Prof. Dr. Sierd Cloetingh (Utrecht University) online előadása dec. 10-én: Europe: Natural Laboratory for Frontier Research in Earth Sciences
Tisztelt Kollégák, Tagtársak!
Prof. Dr. Sierd Cloetingh pénteken (2021. december 10.) Budapesten a Magyar Tudományos Akadémia nagytermében tart előadást amellyel egyben búcsúzik az Academia Europaea elnöki posztjától.
Az előadást az MTA youtube csatornáján élőben hallgathatják meg: https://www.youtube.com/c/MTA1825
Sierd igen sokat tett a magyar és tágabb értelemben a kelet-közép európai, de általában az egyetemes földtudomány előrehaladása érdekében. Nagy megtiszteltetés, hogy ezt az előadását Budapesten tartja meg. Ezen a péntek délutáni előadáson Prof. Cloetingh a földtudományok és az európai tudomány iránti szenvedélyét osztja meg a hallgatósággal.
Professor Dr. Sierd Cloetingh (Utrecht University, Department of Earth Sciences): Europe: Natural Laboratory for Frontier Research in Earth Sciences
Integrated studies of the full Earth system across space and time scales are rapidly advancing. The International Lithosphere Program (ILP), connecting geophysical and geological sciences at their interfaces, promotes frontier research in Solid-Earth science, with high societal impact in the domains of geo-environment, geohazards and geo-resources. Probably one of the important developments in Solid-Earth science over the past decade has been the recognition of the importance of linking deep Earth dynamic processes with surface and near-surface geologic processes (e.g., Cloetingh and TOPO-EUROPE Team, 2007, Global and Planetary Change; Cloetingh et al., 2013, Tectonophysics; Cloetingh, 2020, Encyclopaedia of Solid Earth Geophysics). Deep Earth research, encompassing fields such as seismology and mantle geodynamics, has traditionally operated distinctly from fields focusing on dynamics near the Earth’s surface, such as sedimentary geology, geomorphology, and climate/paleoclimate. However, as realized by ILP, these endeavours have in common the study of Earth’s topography and the prediction of its origin and rates of change. Observations from surface studies, such as basin stratigraphy, geomorphology of landscapes, changes in surface elevation, and changes in sea level (Cloetingh and Haq, 2015, Science), provide some of the principal constraints on geodynamic and tectonic models. Conversely, deep geodynamic processes give rise to topography, thereby modifying regional climate, erosion, and sediment generation that are the basis of surface geology. The lithosphere, due to its stratified rheological structure, acts as a non-linear “filter” for deeper sources, attenuating long deformation wavelength and creating new, shorter wavelength deformation; giving a surface response more complex than that of the mantle source. It is the surface manifestations of these deep geodynamic processes modified by mantle-lithosphere interactions that have significant societal impact by (1) creating natural hazards, such as earthquakes and mass movements, and (2) controlling the distribution of natural resources including fossil fuels and geothermal energy. The relevance of research conducted in both the deep Earth and surface regimes is thus strongly enhanced through a focus on their interaction. Long-term inner Earth processes, such as mantle flow, drive the system of mantle-surface interaction. However, short-term outer Earth processes such as erosion and climate tune the response. The continental lithosphere transforms deformation generated at its base by mantle flow, but surface processes control many of the observables such as topography, sedimentation and exhumation rates, and thus further filter the source and even tune the response through cyclic processes such as climate. However, little is known on how far these interactions may go, or how these different processes are coupled or feed back into the dynamic system. At the same time, many modelling or theoretical studies suggest that erosion and sedimentation do impact the subsurface evolution of crustal deformation, changing flow patterns and magnitudes in the ductile crust and mantle through changing gravitational stresses or kinematics.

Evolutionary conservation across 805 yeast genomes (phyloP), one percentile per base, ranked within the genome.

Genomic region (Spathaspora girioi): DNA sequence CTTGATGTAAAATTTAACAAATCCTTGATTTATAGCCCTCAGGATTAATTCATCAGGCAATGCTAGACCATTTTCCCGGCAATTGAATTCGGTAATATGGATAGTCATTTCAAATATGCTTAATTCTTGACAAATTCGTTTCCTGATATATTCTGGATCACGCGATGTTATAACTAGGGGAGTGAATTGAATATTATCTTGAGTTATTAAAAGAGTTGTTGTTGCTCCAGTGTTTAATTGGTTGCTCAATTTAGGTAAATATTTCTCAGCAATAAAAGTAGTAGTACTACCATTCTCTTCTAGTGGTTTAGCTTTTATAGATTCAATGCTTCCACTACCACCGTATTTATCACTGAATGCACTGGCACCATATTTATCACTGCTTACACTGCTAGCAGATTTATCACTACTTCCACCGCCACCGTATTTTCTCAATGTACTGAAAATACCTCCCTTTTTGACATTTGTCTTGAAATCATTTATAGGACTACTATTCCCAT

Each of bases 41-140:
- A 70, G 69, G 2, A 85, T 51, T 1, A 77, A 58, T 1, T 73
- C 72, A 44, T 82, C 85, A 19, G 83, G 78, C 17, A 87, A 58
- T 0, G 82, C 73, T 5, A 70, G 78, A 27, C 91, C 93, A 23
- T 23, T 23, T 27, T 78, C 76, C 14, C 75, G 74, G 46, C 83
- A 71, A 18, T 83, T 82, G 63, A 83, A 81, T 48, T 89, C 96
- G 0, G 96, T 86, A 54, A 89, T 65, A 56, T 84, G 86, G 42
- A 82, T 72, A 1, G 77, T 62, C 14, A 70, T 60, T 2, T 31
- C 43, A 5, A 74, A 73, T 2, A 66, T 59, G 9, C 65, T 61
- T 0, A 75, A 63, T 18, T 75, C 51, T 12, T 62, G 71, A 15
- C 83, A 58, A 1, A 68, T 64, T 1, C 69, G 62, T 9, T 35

Europe through its well-studied natural laboratories, such as the Northwestern European Atlantic continental margin and the Pannonian Basin-Carpathian Mountain system of Central and Eastern Europe, is an excellent place to further advance insights in the interaction of deep Earth and surface processes. The high level of integrated solid Earth science, the existence of platforms for community building, such as Academia Europaea, TOPO-EUROPE and the European Plate Observing System EPOS are also crucial in this respect. This provides a solid foundation to connect frontier science and societal relevance in the domains of geo-energy and natural hazards on a full pan-European scale. The science base in Europe is now rapidly developing to bring geothermal energy into power in plate interiors, significantly enhancing its contribution to the energy transition in Europe and elsewhere.